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Old 17th October 2017, 04:32 PM   #141
Join Date: Sep 2017
Location: Tyneside. North-East England
Posts: 130

I am in complete agreement Ibrahiim: all blades going for military use, regardless of politics or religion, would not have been marked at all.
I need to find out why the two Londoners (Parsons and Justice), half of the original syndicate of four, were involved in an armoury developed up North. As I said, there were numerous previous attempts to set up a hollow blade manufactory both in London and Hounslow.
The syndicate existed prior to 1685: Charles II helped these two Londoners, along with Sanford from Newcastle (and probably Carnforth), to bring Henekels and Hoppe from Oxford, and Dell from Hounslow, up to SB. This syndicate of four (Dell had become one of them) then brought the 19 families over at James II's behest in '87. That same year they petitioned the king to grant them exclusive right to produce hollow blades using a new milling machine; but as far as James II was concerned they were not brought over to produce hollow blades that had been the wish of Charles II James wanted broadswords for his ever growing standing army: granted by parliament and camped on Hounslow Heath. In fact, the exclusive right to make hollow blades was never actually signed by King James.
Regardless of that, work had already begun at SB, and the new arrivals were bound by a six year contract to the syndicate, which eventually (in '88) officially leased land from William Johnson, who owned the estate and had previously allowed the adaption of his corn-mill there to produce blades; hence the abandoned giant corn mill-stone Ibrahiim. What we have to remember is that those two Germans - Henekels and Hoppe - had previously moved from Hounslow to Oxford and began work on behalf of the king using a converted corn-mill, which is essentially what they did at SB. I think the new arrivals spent their first year building homes and getting established, alongside helping out at the new works.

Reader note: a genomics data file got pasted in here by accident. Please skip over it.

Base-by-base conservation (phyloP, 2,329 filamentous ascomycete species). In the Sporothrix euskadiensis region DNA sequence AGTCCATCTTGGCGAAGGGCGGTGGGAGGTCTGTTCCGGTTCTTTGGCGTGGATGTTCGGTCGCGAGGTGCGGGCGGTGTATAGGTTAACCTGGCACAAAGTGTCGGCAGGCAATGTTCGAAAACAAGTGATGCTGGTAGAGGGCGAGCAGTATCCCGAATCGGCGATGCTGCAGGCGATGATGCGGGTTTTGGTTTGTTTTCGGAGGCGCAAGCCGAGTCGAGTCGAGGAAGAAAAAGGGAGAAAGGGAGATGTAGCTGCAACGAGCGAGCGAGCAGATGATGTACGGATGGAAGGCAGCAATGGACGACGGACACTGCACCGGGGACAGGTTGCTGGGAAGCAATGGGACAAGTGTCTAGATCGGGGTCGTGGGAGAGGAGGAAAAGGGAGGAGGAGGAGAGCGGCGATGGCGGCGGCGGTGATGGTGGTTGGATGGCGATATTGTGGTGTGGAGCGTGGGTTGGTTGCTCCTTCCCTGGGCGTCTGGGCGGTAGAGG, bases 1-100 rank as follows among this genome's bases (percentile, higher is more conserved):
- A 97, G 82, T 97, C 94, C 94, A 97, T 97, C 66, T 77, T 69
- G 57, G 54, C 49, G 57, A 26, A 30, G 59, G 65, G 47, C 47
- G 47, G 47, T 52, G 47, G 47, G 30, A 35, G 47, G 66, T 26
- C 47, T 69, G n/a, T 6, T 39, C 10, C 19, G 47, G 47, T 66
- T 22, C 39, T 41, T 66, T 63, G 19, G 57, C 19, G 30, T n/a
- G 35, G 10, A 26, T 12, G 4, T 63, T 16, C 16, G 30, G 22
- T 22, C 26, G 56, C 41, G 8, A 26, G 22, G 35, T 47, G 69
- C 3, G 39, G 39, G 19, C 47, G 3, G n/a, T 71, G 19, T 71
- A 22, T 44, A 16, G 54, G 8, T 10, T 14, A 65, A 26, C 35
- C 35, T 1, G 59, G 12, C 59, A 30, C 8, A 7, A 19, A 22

King William 1st finally granted the charter to a reformed syndicate in 1691, and the Hollow Sword Blade Company was certified. At least six years since the original syndicate was formed, and with new syndicate member Peter Reneau now in charge at SB. That same year, Mohll, Schimmelbush, Groats, Krantz and Voes rented a premises in SB and set up a grinding, polishing and finishing mill. Adam Ohlig (the blade forger) built Cutler's Hall; and John Sanford (previously of the syndicate) leased a corn-mill at Lintzford (up-river from SB and near Blackhall) to make blades.
At this point I suspect Sir Stephen Evance and his new partners had begun to realise the potential of this newly formed company; because despite all things being very well established, there appears to have been no attempt to employ a hollows grinding machine. I think it was better to let SB produce common or garden blades and have the specialist blades smuggled in from Solingen. I am certain that the great political weight exerted by this new syndicate/company was the reason Mohll was released without charge despite being found red-handed smuggling blades on a Jacobite ship.
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